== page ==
"Farmers should take to crop rotation and water saving technologies in order to protect soil wealth and tide over water scarcity, C. Rajendran, Joint Secretary, Agriculture Department said on Saturday.
Speaking at the inaugural function of the two-day Agri Expo organised jointly by the Centre for Sustainable Rural Development and Research Education (CSRD & RE) of the VIT University, Vellore, Tamil Nadu Agricultural University (TNAU) and the National Bank for Agriculture and Rural Development (NABARD) at the VIT campus here on Saturday, Mr. Rajendran said that soil health has been affected badly here.
He explained that it is because of the practice of farmers cultivating the same crop year after year.
Need for soil test
The farmers should also conduct soil test before taking up cultivation. The Department of Agriculture has tested 80 lakh soil samples and given appropriate advice to the farmers in the last four years, he said.
The Joint Secretary said that in view of the chronic water scarcity faced by the farmers in Tamil Nadu, they should adopt water-saving technologies and cultivate alternative crops which required less water.
He appealed to the farmers to make use of the market intelligence network of the Agriculture Department which sent out SMS alerts on market-related information. The department has sent out nearly four crore SMS alerts on market intelligence to the farmers in the last four years, he said.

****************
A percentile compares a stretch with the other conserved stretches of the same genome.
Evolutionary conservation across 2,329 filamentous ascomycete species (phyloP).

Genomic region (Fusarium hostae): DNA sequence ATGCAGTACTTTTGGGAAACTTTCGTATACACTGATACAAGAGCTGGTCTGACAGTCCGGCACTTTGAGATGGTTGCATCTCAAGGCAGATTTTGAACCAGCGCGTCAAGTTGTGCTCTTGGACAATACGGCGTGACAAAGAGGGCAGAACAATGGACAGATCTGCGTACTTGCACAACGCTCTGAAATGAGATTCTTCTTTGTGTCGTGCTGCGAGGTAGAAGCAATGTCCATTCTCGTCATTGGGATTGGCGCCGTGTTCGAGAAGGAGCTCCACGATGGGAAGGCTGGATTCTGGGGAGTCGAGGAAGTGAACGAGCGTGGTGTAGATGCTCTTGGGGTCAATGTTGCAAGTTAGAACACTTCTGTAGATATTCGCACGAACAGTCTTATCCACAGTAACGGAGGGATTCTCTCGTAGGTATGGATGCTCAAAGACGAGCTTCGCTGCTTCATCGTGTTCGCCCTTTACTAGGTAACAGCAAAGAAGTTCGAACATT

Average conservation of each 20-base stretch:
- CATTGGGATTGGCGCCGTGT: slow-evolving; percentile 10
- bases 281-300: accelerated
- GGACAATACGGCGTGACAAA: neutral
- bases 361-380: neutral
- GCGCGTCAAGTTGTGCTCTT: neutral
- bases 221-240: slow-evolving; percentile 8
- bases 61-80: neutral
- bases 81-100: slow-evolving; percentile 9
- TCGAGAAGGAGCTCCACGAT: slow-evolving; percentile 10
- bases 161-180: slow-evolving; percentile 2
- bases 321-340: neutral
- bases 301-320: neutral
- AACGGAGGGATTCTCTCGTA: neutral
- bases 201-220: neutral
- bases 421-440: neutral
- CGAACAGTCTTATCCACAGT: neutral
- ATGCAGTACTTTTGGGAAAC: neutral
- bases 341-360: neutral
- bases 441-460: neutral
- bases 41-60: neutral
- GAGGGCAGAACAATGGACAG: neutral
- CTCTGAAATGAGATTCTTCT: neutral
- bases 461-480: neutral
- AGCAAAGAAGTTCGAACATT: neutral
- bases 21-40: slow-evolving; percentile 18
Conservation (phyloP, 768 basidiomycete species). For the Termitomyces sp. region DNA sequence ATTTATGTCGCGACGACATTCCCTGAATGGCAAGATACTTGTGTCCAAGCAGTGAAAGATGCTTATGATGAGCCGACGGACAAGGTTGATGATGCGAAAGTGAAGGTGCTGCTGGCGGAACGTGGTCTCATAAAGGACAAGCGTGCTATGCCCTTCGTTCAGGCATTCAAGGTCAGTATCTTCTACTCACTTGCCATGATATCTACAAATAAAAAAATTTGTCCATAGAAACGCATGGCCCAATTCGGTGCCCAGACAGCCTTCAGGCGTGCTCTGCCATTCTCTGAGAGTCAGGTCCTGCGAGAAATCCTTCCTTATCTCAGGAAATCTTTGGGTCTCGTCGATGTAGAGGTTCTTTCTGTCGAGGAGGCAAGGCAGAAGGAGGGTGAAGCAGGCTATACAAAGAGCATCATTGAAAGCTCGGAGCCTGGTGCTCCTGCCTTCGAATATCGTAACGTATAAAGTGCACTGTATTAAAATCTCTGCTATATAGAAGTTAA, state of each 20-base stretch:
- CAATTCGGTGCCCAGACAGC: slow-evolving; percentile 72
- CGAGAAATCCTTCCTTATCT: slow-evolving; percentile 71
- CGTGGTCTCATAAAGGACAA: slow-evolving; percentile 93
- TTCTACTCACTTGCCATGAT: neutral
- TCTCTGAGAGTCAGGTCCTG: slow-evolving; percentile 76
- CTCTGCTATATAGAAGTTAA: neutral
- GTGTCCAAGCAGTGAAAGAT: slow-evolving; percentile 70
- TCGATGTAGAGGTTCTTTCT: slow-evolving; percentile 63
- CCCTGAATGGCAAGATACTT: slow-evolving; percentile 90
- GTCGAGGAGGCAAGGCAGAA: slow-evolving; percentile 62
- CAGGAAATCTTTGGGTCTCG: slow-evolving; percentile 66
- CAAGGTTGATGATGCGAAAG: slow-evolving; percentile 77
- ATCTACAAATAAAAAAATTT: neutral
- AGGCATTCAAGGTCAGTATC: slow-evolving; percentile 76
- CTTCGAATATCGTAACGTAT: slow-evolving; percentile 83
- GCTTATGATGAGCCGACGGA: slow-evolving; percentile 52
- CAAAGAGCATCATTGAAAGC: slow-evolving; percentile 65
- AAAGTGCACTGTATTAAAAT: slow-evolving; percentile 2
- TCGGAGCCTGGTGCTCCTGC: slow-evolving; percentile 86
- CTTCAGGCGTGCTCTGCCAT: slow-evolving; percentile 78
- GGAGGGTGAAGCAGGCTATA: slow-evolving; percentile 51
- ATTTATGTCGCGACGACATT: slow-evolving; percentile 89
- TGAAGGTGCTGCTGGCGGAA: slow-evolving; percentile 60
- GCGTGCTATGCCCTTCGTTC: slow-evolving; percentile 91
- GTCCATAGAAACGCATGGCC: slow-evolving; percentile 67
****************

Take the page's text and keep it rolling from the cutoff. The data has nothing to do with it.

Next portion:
Plea for implementing River Link Project
G. Viswanathan, Chancellor of VIT University who presided wanted the Government of India to expedite the implementation of the river link project envisaging the linking of 37 rivers and the construction of 3000 storage areas along the way.
A total of 130 tmc of water from 10 rivers including the Cauvery was being wasted into the sea.
If the water wasting into the sea from Godavari, Krishna and Cauvery Rivers could be diverted, it would solve the water problem of Tamil Nadu, Andhra Pradesh and Karnataka.
The three governments should definitely join hands to take up the river link project, he said.
Conversion to industry
H. Philip, Director, Extension Education, TNAU, Coimbatore said that in the light of the declining income from agriculture due to various reasons, farmers should convert agriculture into an industry in order to increase their income.
They should resort to the making of value-added products such as banana biscuits in order to make agriculture remunerative, he said.
K. V. Rao, Chief General Manager, NABARD, Chennai said that NABARD encouraged the formation of Joint Liability Groups (JLGs) to enable farmers to come together and take loans. It has fixed a target of 40,000 JLGs this year.
Farmers should come forward to start farmersâ€™ companies to make agriculture commercial-oriented and to prevent middlemen from taking away sizable money which otherwise would go to farmers. The NABARD has targeted to form 200 such companies, he said.
G.V. Selvam, Vice-President, VIT said that steps should be taken to address the twin problems of water shortage and labour shortage in agriculture.
S. Tamil Maran, Project Officer, Centre for Sustainable Rural Development and Research Education, VIT welcomed the gathering.
â€˜If the water let into the sea from Godavari, Krishna and Cauvery Rivers could be diverted, it would solve the water problem of Tamil Nadu, Andhra Pradesh and Karnataka.â€™"